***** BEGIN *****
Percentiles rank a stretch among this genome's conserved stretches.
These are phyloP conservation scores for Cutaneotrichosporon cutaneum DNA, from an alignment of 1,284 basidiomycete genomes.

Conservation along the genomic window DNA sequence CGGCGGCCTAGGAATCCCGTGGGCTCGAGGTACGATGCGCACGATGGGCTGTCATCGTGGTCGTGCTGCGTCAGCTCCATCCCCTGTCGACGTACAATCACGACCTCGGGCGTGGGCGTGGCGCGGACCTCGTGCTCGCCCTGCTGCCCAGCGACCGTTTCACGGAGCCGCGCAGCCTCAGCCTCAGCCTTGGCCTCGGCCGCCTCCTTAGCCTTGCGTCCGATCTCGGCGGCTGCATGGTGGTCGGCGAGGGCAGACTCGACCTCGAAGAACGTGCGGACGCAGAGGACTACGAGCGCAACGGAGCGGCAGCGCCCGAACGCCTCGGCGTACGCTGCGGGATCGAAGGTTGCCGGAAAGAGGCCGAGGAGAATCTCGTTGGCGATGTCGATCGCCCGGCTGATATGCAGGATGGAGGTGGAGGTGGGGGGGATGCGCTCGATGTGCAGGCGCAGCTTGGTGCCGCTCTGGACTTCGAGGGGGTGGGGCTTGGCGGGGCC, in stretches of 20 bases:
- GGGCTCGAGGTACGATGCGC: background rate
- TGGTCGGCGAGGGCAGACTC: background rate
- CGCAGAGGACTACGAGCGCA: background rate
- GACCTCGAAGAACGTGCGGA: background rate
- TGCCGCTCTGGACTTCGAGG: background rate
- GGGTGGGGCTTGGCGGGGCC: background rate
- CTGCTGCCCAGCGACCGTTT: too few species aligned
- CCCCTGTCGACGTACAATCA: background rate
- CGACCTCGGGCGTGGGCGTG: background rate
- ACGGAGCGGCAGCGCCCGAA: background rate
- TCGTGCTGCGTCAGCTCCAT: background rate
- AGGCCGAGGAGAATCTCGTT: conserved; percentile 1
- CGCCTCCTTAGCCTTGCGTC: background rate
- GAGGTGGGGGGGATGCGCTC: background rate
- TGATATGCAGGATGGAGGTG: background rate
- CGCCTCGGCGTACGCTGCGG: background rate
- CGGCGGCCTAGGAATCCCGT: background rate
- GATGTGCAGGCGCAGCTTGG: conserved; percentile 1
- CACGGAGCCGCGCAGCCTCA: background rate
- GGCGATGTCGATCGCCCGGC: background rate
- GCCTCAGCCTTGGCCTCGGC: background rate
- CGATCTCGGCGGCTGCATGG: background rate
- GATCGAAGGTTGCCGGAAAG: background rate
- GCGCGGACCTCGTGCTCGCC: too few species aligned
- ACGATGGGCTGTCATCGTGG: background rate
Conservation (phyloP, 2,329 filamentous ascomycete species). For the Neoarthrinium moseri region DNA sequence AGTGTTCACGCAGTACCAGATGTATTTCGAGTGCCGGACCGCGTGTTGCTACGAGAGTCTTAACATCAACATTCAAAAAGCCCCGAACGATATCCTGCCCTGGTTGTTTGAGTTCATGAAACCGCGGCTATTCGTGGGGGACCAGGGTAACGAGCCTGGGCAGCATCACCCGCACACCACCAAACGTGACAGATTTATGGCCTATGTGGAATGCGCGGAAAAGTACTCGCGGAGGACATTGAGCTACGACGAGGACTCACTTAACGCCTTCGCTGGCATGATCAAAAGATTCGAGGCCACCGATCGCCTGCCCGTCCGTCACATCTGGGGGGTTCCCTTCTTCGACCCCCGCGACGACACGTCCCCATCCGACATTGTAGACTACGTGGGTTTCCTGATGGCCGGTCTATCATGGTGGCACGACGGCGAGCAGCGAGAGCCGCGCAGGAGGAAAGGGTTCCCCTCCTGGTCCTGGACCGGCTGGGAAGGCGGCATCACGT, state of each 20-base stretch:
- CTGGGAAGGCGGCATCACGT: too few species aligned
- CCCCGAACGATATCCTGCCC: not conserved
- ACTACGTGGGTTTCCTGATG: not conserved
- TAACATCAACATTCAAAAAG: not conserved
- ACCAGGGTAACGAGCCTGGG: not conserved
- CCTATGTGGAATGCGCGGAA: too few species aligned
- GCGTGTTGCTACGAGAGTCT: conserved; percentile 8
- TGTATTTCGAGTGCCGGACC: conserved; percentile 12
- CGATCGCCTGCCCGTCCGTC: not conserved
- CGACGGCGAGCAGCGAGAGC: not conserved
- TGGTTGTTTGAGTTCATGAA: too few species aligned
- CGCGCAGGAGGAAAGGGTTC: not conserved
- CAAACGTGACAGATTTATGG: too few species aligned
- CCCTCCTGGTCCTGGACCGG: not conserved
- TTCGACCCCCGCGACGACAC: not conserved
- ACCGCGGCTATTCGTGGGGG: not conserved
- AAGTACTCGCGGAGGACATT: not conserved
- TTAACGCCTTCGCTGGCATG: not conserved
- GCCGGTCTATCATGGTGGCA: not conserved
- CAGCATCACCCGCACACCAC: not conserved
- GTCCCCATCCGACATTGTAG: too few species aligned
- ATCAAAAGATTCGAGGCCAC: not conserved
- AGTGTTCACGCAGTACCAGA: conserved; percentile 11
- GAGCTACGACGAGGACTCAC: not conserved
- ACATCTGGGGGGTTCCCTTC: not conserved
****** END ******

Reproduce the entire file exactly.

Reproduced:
Percentiles rank a stretch among this genome's conserved stretches.
These are phyloP conservation scores for Cutaneotrichosporon cutaneum DNA, from an alignment of 1,284 basidiomycete genomes.

Conservation along the genomic window DNA sequence CGGCGGCCTAGGAATCCCGTGGGCTCGAGGTACGATGCGCACGATGGGCTGTCATCGTGGTCGTGCTGCGTCAGCTCCATCCCCTGTCGACGTACAATCACGACCTCGGGCGTGGGCGTGGCGCGGACCTCGTGCTCGCCCTGCTGCCCAGCGACCGTTTCACGGAGCCGCGCAGCCTCAGCCTCAGCCTTGGCCTCGGCCGCCTCCTTAGCCTTGCGTCCGATCTCGGCGGCTGCATGGTGGTCGGCGAGGGCAGACTCGACCTCGAAGAACGTGCGGACGCAGAGGACTACGAGCGCAACGGAGCGGCAGCGCCCGAACGCCTCGGCGTACGCTGCGGGATCGAAGGTTGCCGGAAAGAGGCCGAGGAGAATCTCGTTGGCGATGTCGATCGCCCGGCTGATATGCAGGATGGAGGTGGAGGTGGGGGGGATGCGCTCGATGTGCAGGCGCAGCTTGGTGCCGCTCTGGACTTCGAGGGGGTGGGGCTTGGCGGGGCC, in stretches of 20 bases:
- GGGCTCGAGGTACGATGCGC: background rate
- TGGTCGGCGAGGGCAGACTC: background rate
- CGCAGAGGACTACGAGCGCA: background rate
- GACCTCGAAGAACGTGCGGA: background rate
- TGCCGCTCTGGACTTCGAGG: background rate
- GGGTGGGGCTTGGCGGGGCC: background rate
- CTGCTGCCCAGCGACCGTTT: too few species aligned
- CCCCTGTCGACGTACAATCA: background rate
- CGACCTCGGGCGTGGGCGTG: background rate
- ACGGAGCGGCAGCGCCCGAA: background rate
- TCGTGCTGCGTCAGCTCCAT: background rate
- AGGCCGAGGAGAATCTCGTT: conserved; percentile 1
- CGCCTCCTTAGCCTTGCGTC: background rate
- GAGGTGGGGGGGATGCGCTC: background rate
- TGATATGCAGGATGGAGGTG: background rate
- CGCCTCGGCGTACGCTGCGG: background rate
- CGGCGGCCTAGGAATCCCGT: background rate
- GATGTGCAGGCGCAGCTTGG: conserved; percentile 1
- CACGGAGCCGCGCAGCCTCA: background rate
- GGCGATGTCGATCGCCCGGC: background rate
- GCCTCAGCCTTGGCCTCGGC: background rate
- CGATCTCGGCGGCTGCATGG: background rate
- GATCGAAGGTTGCCGGAAAG: background rate
- GCGCGGACCTCGTGCTCGCC: too few species aligned
- ACGATGGGCTGTCATCGTGG: background rate
Conservation (phyloP, 2,329 filamentous ascomycete species). For the Neoarthrinium moseri region DNA sequence AGTGTTCACGCAGTACCAGATGTATTTCGAGTGCCGGACCGCGTGTTGCTACGAGAGTCTTAACATCAACATTCAAAAAGCCCCGAACGATATCCTGCCCTGGTTGTTTGAGTTCATGAAACCGCGGCTATTCGTGGGGGACCAGGGTAACGAGCCTGGGCAGCATCACCCGCACACCACCAAACGTGACAGATTTATGGCCTATGTGGAATGCGCGGAAAAGTACTCGCGGAGGACATTGAGCTACGACGAGGACTCACTTAACGCCTTCGCTGGCATGATCAAAAGATTCGAGGCCACCGATCGCCTGCCCGTCCGTCACATCTGGGGGGTTCCCTTCTTCGACCCCCGCGACGACACGTCCCCATCCGACATTGTAGACTACGTGGGTTTCCTGATGGCCGGTCTATCATGGTGGCACGACGGCGAGCAGCGAGAGCCGCGCAGGAGGAAAGGGTTCCCCTCCTGGTCCTGGACCGGCTGGGAAGGCGGCATCACGT, state of each 20-base stretch:
- CTGGGAAGGCGGCATCACGT: too few species aligned
- CCCCGAACGATATCCTGCCC: not conserved
- ACTACGTGGGTTTCCTGATG: not conserved
- TAACATCAACATTCAAAAAG: not conserved
- ACCAGGGTAACGAGCCTGGG: not conserved
- CCTATGTGGAATGCGCGGAA: too few species aligned
- GCGTGTTGCTACGAGAGTCT: conserved; percentile 8
- TGTATTTCGAGTGCCGGACC: conserved; percentile 12
- CGATCGCCTGCCCGTCCGTC: not conserved
- CGACGGCGAGCAGCGAGAGC: not conserved
- TGGTTGTTTGAGTTCATGAA: too few species aligned
- CGCGCAGGAGGAAAGGGTTC: not conserved
- CAAACGTGACAGATTTATGG: too few species aligned
- CCCTCCTGGTCCTGGACCGG: not conserved
- TTCGACCCCCGCGACGACAC: not conserved
- ACCGCGGCTATTCGTGGGGG: not conserved
- AAGTACTCGCGGAGGACATT: not conserved
- TTAACGCCTTCGCTGGCATG: not conserved
- GCCGGTCTATCATGGTGGCA: not conserved
- CAGCATCACCCGCACACCAC: not conserved
- GTCCCCATCCGACATTGTAG: too few species aligned
- ATCAAAAGATTCGAGGCCAC: not conserved
- AGTGTTCACGCAGTACCAGA: conserved; percentile 11
- GAGCTACGACGAGGACTCAC: not conserved
- ACATCTGGGGGGTTCCCTTC: not conserved